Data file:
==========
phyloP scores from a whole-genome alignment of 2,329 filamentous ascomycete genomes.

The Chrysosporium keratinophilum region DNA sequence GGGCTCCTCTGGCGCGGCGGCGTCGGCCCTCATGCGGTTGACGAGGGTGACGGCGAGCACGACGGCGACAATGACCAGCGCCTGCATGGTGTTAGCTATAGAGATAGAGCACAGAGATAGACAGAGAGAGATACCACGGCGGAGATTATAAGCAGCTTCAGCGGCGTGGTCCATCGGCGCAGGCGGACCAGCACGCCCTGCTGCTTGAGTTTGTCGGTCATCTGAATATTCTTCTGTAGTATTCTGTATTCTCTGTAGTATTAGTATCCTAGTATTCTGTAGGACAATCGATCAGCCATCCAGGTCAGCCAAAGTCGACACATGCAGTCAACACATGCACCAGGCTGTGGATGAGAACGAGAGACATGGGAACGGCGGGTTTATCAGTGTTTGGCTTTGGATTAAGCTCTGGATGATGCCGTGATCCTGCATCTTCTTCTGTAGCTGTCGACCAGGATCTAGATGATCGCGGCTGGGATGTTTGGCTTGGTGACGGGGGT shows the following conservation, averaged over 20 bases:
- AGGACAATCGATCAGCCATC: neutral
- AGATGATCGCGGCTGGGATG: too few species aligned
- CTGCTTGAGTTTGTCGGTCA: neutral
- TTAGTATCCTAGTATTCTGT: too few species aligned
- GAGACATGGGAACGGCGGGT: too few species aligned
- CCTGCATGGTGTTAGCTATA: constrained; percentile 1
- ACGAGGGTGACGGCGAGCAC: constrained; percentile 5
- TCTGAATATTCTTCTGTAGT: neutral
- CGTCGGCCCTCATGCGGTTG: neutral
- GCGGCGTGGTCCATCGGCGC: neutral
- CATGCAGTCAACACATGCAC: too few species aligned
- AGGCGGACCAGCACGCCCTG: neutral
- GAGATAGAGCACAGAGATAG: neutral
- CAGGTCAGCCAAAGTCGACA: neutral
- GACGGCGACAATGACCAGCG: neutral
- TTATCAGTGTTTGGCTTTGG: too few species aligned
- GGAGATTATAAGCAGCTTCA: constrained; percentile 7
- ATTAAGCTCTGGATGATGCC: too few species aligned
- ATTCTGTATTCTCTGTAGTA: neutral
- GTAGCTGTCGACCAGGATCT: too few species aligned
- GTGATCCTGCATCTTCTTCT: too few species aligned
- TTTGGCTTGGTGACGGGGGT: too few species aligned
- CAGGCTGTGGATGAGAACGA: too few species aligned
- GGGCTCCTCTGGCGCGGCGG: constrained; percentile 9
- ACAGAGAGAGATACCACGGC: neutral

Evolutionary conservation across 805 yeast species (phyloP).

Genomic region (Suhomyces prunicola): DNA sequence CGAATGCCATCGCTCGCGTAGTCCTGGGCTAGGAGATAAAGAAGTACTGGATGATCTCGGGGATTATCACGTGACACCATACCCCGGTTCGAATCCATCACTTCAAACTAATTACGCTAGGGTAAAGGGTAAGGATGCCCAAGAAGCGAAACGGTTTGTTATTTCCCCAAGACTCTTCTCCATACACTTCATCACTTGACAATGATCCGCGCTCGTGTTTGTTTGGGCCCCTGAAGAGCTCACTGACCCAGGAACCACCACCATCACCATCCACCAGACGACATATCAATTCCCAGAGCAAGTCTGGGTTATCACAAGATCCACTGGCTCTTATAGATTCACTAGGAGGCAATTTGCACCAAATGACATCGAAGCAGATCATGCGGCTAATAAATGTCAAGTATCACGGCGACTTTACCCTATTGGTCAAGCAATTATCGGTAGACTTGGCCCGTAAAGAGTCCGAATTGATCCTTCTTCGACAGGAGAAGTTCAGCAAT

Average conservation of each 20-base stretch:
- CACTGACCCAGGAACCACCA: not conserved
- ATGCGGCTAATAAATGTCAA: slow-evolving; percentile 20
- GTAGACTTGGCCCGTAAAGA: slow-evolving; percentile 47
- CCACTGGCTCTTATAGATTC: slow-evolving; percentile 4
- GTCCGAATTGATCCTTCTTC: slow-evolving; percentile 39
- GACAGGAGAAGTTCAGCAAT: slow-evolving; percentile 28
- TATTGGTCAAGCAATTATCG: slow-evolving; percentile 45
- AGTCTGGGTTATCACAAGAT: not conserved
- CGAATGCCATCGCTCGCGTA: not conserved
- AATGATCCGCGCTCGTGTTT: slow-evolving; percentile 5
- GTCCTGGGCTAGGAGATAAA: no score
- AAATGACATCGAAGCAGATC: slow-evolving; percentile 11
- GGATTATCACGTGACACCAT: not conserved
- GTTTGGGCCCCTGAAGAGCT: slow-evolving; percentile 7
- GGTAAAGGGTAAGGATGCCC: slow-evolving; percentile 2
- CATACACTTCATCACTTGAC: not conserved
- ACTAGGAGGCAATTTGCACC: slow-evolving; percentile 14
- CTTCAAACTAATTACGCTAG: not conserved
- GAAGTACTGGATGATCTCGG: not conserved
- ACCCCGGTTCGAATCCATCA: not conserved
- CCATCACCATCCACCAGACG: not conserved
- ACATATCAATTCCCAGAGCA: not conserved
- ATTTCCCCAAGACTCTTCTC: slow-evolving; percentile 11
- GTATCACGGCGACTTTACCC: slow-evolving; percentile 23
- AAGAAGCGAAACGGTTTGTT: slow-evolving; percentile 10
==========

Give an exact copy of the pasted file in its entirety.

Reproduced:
phyloP scores from a whole-genome alignment of 2,329 filamentous ascomycete genomes.

The Chrysosporium keratinophilum region DNA sequence GGGCTCCTCTGGCGCGGCGGCGTCGGCCCTCATGCGGTTGACGAGGGTGACGGCGAGCACGACGGCGACAATGACCAGCGCCTGCATGGTGTTAGCTATAGAGATAGAGCACAGAGATAGACAGAGAGAGATACCACGGCGGAGATTATAAGCAGCTTCAGCGGCGTGGTCCATCGGCGCAGGCGGACCAGCACGCCCTGCTGCTTGAGTTTGTCGGTCATCTGAATATTCTTCTGTAGTATTCTGTATTCTCTGTAGTATTAGTATCCTAGTATTCTGTAGGACAATCGATCAGCCATCCAGGTCAGCCAAAGTCGACACATGCAGTCAACACATGCACCAGGCTGTGGATGAGAACGAGAGACATGGGAACGGCGGGTTTATCAGTGTTTGGCTTTGGATTAAGCTCTGGATGATGCCGTGATCCTGCATCTTCTTCTGTAGCTGTCGACCAGGATCTAGATGATCGCGGCTGGGATGTTTGGCTTGGTGACGGGGGT shows the following conservation, averaged over 20 bases:
- AGGACAATCGATCAGCCATC: neutral
- AGATGATCGCGGCTGGGATG: too few species aligned
- CTGCTTGAGTTTGTCGGTCA: neutral
- TTAGTATCCTAGTATTCTGT: too few species aligned
- GAGACATGGGAACGGCGGGT: too few species aligned
- CCTGCATGGTGTTAGCTATA: constrained; percentile 1
- ACGAGGGTGACGGCGAGCAC: constrained; percentile 5
- TCTGAATATTCTTCTGTAGT: neutral
- CGTCGGCCCTCATGCGGTTG: neutral
- GCGGCGTGGTCCATCGGCGC: neutral
- CATGCAGTCAACACATGCAC: too few species aligned
- AGGCGGACCAGCACGCCCTG: neutral
- GAGATAGAGCACAGAGATAG: neutral
- CAGGTCAGCCAAAGTCGACA: neutral
- GACGGCGACAATGACCAGCG: neutral
- TTATCAGTGTTTGGCTTTGG: too few species aligned
- GGAGATTATAAGCAGCTTCA: constrained; percentile 7
- ATTAAGCTCTGGATGATGCC: too few species aligned
- ATTCTGTATTCTCTGTAGTA: neutral
- GTAGCTGTCGACCAGGATCT: too few species aligned
- GTGATCCTGCATCTTCTTCT: too few species aligned
- TTTGGCTTGGTGACGGGGGT: too few species aligned
- CAGGCTGTGGATGAGAACGA: too few species aligned
- GGGCTCCTCTGGCGCGGCGG: constrained; percentile 9
- ACAGAGAGAGATACCACGGC: neutral

Evolutionary conservation across 805 yeast species (phyloP).

Genomic region (Suhomyces prunicola): DNA sequence CGAATGCCATCGCTCGCGTAGTCCTGGGCTAGGAGATAAAGAAGTACTGGATGATCTCGGGGATTATCACGTGACACCATACCCCGGTTCGAATCCATCACTTCAAACTAATTACGCTAGGGTAAAGGGTAAGGATGCCCAAGAAGCGAAACGGTTTGTTATTTCCCCAAGACTCTTCTCCATACACTTCATCACTTGACAATGATCCGCGCTCGTGTTTGTTTGGGCCCCTGAAGAGCTCACTGACCCAGGAACCACCACCATCACCATCCACCAGACGACATATCAATTCCCAGAGCAAGTCTGGGTTATCACAAGATCCACTGGCTCTTATAGATTCACTAGGAGGCAATTTGCACCAAATGACATCGAAGCAGATCATGCGGCTAATAAATGTCAAGTATCACGGCGACTTTACCCTATTGGTCAAGCAATTATCGGTAGACTTGGCCCGTAAAGAGTCCGAATTGATCCTTCTTCGACAGGAGAAGTTCAGCAAT

Average conservation of each 20-base stretch:
- CACTGACCCAGGAACCACCA: not conserved
- ATGCGGCTAATAAATGTCAA: slow-evolving; percentile 20
- GTAGACTTGGCCCGTAAAGA: slow-evolving; percentile 47
- CCACTGGCTCTTATAGATTC: slow-evolving; percentile 4
- GTCCGAATTGATCCTTCTTC: slow-evolving; percentile 39
- GACAGGAGAAGTTCAGCAAT: slow-evolving; percentile 28
- TATTGGTCAAGCAATTATCG: slow-evolving; percentile 45
- AGTCTGGGTTATCACAAGAT: not conserved
- CGAATGCCATCGCTCGCGTA: not conserved
- AATGATCCGCGCTCGTGTTT: slow-evolving; percentile 5
- GTCCTGGGCTAGGAGATAAA: no score
- AAATGACATCGAAGCAGATC: slow-evolving; percentile 11
- GGATTATCACGTGACACCAT: not conserved
- GTTTGGGCCCCTGAAGAGCT: slow-evolving; percentile 7
- GGTAAAGGGTAAGGATGCCC: slow-evolving; percentile 2
- CATACACTTCATCACTTGAC: not conserved
- ACTAGGAGGCAATTTGCACC: slow-evolving; percentile 14
- CTTCAAACTAATTACGCTAG: not conserved
- GAAGTACTGGATGATCTCGG: not conserved
- ACCCCGGTTCGAATCCATCA: not conserved
- CCATCACCATCCACCAGACG: not conserved
- ACATATCAATTCCCAGAGCA: not conserved
- ATTTCCCCAAGACTCTTCTC: slow-evolving; percentile 11
- GTATCACGGCGACTTTACCC: slow-evolving; percentile 23
- AAGAAGCGAAACGGTTTGTT: slow-evolving; percentile 10